Rev up your MakerBots: Plastic is getting cheaper.
The price for domestically manufactured plastics has plummeted because of the natural gas boom, according to MIT Technology Review. In the U.S., for example, it currently costs $300 to make a ton of ethylene from the ethane found in natural gas, down steeply from $1,000 a few years ago. The cost to make it in Asia is $1,717. Ethylene forms the basis for entire industries, everything from toys to clothes to packaging to shampoo.
As a result, companies are reopening plants that closed years, even decades ago.
Dow Chemical announced this week that it had reopened an ethylene manufacturing plant in Hahnville, LA, that had been idle since 2009. The move is a first step in the company’s strategy to increase investment in the Gulf Coast region by “cracking” ethane to make ethylene and another chemical, propylene. They plan to spend a total $4 billion to expand U.S. chemicals production, including a new ethylene plant, due to open in 2017, in Freeport, Texas. (The last such plant to be built in the U.S. was finished in 2001.)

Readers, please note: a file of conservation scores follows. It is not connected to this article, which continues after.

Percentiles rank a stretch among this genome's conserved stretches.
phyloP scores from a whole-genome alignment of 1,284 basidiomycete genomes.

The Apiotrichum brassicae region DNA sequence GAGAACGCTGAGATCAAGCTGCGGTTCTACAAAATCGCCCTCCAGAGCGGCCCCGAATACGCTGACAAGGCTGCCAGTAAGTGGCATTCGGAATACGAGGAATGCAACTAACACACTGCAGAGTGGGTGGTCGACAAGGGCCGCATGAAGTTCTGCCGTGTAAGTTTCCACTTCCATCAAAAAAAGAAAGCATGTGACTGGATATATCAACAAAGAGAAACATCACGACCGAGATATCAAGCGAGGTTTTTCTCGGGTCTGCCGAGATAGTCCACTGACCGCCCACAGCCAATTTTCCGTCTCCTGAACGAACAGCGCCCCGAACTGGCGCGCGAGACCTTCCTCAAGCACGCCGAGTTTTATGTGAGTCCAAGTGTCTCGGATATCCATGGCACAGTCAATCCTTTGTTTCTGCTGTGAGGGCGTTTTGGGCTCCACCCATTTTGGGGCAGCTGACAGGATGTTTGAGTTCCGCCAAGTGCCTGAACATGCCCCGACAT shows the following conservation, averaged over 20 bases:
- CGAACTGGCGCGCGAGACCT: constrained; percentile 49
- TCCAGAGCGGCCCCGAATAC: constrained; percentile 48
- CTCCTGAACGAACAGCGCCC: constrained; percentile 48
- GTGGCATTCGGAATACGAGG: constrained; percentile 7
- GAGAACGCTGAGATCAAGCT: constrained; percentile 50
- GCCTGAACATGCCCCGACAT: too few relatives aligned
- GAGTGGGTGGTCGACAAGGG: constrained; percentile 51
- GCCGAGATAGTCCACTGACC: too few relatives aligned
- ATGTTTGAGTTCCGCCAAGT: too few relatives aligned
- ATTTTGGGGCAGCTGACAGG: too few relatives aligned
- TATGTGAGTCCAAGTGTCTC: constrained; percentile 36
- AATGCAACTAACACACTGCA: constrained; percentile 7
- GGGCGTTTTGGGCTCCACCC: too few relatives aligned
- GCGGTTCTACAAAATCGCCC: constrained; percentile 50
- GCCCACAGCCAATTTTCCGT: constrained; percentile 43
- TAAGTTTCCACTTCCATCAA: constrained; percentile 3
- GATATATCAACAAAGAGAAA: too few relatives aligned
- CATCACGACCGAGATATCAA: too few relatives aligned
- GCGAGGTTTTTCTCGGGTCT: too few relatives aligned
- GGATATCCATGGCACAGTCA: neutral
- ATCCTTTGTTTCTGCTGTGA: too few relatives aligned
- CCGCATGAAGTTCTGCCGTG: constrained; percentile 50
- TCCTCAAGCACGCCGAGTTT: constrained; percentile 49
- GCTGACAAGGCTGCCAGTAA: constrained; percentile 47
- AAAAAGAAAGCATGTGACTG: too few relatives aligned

Ed Morse, an energy analyst at Citigroup, argues that the natural-gas industry will bring around 3 million new jobs directly to the United States by the end of this decade, which adds up to 3% to our GDP and trillions in additional tax revenue.
Everybody loves jobs. But the re-verticalization of Dow’s petrochemical industry won’t be greeted with unadulterated happiness in Louisiana’s Cancer Alley. Is this an example of the “resource curse” — lopsided economic development driven by a natural resource boom?